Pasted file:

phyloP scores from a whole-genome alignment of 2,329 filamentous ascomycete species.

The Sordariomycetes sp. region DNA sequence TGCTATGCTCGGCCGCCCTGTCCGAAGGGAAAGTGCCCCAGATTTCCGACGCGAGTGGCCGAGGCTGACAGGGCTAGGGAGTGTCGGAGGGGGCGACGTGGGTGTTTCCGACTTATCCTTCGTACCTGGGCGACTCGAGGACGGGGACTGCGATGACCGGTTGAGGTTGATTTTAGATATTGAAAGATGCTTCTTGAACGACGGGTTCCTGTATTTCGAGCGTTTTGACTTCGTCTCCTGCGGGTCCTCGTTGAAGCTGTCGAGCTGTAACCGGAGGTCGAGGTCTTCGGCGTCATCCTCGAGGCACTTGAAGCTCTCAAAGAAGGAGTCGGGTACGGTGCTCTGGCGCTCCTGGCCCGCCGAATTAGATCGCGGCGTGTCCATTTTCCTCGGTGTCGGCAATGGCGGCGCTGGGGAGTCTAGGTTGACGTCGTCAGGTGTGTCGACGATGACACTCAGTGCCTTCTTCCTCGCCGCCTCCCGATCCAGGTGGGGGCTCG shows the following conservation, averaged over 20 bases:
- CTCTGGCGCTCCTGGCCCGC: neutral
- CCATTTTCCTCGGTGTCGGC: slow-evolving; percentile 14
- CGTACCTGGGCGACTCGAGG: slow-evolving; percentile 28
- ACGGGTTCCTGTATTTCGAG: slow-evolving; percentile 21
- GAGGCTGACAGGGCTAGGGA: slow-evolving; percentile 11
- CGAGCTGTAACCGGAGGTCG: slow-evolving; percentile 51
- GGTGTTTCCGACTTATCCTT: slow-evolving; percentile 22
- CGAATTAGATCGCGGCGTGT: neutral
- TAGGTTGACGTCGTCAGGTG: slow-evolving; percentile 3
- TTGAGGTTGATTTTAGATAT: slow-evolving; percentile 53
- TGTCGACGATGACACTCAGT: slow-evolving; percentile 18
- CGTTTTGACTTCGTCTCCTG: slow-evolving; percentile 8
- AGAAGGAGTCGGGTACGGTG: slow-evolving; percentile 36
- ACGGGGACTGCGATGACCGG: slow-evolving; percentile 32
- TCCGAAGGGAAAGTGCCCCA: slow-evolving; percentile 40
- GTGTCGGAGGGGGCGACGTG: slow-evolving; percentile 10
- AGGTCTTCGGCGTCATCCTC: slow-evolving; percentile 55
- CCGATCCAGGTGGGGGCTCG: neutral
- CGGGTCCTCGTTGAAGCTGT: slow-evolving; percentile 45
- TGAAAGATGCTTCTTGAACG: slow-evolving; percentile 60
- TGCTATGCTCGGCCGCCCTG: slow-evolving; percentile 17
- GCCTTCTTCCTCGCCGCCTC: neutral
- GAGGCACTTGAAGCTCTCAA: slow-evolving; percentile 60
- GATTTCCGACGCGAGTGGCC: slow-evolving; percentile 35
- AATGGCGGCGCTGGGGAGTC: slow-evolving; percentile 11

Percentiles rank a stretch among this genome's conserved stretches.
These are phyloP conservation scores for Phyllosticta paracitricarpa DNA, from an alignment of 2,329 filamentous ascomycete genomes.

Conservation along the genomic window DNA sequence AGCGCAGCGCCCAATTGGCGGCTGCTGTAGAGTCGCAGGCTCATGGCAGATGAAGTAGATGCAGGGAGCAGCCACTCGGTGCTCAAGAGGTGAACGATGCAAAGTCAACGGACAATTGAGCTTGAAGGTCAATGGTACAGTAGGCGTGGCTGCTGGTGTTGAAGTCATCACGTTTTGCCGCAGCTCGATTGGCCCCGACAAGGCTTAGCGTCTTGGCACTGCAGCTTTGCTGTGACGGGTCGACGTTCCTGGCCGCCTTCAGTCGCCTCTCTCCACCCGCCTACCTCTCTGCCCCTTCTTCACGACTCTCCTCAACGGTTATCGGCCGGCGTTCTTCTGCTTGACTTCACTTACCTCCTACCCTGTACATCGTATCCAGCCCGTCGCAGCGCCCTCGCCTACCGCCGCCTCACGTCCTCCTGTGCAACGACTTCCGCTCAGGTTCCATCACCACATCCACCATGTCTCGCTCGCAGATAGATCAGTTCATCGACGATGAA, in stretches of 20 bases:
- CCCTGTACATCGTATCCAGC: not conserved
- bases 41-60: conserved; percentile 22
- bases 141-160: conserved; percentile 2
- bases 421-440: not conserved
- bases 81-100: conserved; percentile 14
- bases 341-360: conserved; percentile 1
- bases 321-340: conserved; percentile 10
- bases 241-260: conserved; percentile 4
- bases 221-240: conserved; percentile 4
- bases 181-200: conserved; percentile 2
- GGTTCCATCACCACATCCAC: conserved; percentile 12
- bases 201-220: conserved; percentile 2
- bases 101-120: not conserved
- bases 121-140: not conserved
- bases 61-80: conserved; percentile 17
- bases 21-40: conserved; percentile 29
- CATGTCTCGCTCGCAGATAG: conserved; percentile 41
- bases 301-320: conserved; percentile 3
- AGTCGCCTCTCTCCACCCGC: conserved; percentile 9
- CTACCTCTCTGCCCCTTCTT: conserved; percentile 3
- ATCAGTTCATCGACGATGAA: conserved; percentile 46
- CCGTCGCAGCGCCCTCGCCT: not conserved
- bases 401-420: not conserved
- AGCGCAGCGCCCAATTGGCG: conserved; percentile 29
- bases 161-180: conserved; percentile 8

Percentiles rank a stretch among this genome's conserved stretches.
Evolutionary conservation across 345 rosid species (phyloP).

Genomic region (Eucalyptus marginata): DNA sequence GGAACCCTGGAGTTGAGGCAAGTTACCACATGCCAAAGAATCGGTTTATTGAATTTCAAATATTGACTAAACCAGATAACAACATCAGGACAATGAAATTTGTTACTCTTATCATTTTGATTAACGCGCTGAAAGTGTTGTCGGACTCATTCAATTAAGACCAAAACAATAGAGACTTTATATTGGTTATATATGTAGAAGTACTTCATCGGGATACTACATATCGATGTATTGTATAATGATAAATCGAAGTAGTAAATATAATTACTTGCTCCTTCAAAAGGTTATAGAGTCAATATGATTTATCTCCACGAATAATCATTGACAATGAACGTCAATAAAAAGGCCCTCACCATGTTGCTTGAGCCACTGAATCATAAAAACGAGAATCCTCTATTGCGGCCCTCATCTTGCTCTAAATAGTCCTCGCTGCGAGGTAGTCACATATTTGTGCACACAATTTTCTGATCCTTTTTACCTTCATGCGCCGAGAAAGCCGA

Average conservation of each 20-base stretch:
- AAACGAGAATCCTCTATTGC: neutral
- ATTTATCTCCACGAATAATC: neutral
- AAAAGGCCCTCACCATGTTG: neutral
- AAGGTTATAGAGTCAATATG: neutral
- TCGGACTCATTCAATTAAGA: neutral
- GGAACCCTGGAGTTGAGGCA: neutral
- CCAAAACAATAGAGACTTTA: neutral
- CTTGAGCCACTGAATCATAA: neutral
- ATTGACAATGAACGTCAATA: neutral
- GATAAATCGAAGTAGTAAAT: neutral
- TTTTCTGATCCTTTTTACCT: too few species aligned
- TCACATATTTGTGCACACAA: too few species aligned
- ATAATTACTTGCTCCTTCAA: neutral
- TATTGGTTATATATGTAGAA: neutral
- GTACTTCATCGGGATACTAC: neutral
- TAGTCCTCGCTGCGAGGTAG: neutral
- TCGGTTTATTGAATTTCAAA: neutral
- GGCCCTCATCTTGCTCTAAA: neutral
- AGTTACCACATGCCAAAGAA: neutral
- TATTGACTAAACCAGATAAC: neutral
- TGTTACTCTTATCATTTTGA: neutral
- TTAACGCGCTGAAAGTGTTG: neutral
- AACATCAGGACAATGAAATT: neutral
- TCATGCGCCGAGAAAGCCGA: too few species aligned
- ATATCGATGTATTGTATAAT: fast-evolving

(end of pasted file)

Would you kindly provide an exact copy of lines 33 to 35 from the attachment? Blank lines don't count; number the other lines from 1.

- bases 141-160: conserved; percentile 2
- bases 421-440: not conserved
- bases 81-100: conserved; percentile 14